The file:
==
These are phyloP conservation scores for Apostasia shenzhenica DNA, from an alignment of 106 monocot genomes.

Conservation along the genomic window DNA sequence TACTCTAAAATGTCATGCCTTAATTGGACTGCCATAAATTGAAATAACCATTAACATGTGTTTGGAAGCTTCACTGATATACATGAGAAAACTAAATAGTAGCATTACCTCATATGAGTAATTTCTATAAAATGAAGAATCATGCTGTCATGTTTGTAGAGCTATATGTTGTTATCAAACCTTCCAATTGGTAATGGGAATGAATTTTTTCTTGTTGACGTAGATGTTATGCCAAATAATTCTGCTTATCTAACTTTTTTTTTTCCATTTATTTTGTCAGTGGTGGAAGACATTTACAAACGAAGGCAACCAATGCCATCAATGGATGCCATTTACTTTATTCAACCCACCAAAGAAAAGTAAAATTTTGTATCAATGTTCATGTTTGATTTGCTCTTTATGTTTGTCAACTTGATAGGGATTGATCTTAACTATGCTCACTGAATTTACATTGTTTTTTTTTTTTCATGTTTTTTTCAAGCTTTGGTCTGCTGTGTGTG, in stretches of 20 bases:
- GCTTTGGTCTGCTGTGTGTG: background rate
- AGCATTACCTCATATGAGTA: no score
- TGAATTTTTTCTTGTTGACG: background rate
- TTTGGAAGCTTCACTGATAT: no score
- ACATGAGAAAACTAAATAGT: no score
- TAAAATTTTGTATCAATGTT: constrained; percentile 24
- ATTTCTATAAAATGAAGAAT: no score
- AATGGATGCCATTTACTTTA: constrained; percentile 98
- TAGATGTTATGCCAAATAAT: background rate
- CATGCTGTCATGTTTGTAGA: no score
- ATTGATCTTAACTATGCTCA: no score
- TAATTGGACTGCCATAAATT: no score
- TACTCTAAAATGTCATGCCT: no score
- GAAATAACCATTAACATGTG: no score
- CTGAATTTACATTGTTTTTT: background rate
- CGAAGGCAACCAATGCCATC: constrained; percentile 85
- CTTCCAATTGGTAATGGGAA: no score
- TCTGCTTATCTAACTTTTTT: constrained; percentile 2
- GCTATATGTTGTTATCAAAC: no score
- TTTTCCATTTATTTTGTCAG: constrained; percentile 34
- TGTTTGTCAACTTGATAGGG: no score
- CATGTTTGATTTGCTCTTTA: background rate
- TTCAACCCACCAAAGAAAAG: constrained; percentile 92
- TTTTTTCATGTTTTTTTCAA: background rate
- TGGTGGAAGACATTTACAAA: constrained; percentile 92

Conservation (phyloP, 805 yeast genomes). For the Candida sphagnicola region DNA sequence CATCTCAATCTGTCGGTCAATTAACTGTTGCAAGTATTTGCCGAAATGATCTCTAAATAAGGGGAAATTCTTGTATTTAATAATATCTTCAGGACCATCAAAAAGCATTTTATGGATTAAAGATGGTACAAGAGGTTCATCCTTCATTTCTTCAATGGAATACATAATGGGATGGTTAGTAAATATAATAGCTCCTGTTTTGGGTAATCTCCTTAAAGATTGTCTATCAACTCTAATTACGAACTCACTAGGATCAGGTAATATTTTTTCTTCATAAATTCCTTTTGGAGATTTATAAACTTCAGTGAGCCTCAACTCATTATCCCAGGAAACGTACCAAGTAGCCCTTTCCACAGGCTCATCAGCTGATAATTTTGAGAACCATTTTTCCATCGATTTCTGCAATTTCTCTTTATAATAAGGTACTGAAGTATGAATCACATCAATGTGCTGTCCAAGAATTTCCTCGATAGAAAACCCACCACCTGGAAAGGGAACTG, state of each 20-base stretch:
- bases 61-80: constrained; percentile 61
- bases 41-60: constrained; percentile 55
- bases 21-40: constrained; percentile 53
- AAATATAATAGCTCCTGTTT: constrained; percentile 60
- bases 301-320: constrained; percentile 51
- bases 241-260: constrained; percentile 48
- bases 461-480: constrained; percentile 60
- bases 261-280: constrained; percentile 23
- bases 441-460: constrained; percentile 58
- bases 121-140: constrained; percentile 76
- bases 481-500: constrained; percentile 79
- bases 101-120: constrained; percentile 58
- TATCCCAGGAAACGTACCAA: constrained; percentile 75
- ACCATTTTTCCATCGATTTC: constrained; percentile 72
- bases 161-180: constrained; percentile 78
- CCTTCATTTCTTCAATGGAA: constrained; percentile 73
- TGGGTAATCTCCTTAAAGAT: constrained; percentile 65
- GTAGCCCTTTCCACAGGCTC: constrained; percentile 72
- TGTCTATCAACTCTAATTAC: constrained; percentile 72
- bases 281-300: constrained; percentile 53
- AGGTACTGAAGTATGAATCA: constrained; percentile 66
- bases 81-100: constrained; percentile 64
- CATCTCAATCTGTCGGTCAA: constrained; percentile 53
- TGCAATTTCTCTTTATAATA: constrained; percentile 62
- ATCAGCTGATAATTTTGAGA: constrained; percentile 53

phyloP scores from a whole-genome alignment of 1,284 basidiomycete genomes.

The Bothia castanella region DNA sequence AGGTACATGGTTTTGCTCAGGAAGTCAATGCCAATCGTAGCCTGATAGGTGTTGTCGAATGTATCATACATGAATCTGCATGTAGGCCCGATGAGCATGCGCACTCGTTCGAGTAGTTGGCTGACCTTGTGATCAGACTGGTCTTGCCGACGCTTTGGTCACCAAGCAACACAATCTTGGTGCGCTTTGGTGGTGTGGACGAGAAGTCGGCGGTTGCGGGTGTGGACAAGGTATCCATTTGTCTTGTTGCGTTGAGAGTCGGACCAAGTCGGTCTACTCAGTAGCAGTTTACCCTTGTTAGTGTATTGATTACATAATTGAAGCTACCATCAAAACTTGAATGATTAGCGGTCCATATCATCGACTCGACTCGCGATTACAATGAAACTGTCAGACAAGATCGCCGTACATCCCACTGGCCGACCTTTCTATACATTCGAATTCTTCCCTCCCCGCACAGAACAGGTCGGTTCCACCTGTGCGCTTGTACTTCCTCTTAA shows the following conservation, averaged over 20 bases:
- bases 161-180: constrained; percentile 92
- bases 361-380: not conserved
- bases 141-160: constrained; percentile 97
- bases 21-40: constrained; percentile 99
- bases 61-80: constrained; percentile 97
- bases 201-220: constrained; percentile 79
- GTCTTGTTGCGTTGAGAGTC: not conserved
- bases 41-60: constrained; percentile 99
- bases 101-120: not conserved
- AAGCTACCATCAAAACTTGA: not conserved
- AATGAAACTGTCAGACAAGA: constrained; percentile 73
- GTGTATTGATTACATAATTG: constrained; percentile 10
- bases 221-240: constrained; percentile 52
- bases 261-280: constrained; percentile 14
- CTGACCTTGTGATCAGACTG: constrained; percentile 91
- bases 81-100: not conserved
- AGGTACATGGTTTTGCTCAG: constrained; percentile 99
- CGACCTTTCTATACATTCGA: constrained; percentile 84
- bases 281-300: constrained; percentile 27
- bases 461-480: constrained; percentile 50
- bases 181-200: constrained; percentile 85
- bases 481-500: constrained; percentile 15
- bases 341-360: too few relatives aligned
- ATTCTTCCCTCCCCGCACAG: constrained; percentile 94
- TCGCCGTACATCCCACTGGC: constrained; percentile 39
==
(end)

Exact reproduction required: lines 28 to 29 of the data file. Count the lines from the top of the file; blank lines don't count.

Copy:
Conservation (phyloP, 805 yeast genomes). For the Candida sphagnicola region DNA sequence CATCTCAATCTGTCGGTCAATTAACTGTTGCAAGTATTTGCCGAAATGATCTCTAAATAAGGGGAAATTCTTGTATTTAATAATATCTTCAGGACCATCAAAAAGCATTTTATGGATTAAAGATGGTACAAGAGGTTCATCCTTCATTTCTTCAATGGAATACATAATGGGATGGTTAGTAAATATAATAGCTCCTGTTTTGGGTAATCTCCTTAAAGATTGTCTATCAACTCTAATTACGAACTCACTAGGATCAGGTAATATTTTTTCTTCATAAATTCCTTTTGGAGATTTATAAACTTCAGTGAGCCTCAACTCATTATCCCAGGAAACGTACCAAGTAGCCCTTTCCACAGGCTCATCAGCTGATAATTTTGAGAACCATTTTTCCATCGATTTCTGCAATTTCTCTTTATAATAAGGTACTGAAGTATGAATCACATCAATGTGCTGTCCAAGAATTTCCTCGATAGAAAACCCACCACCTGGAAAGGGAACTG, state of each 20-base stretch:
- bases 61-80: constrained; percentile 61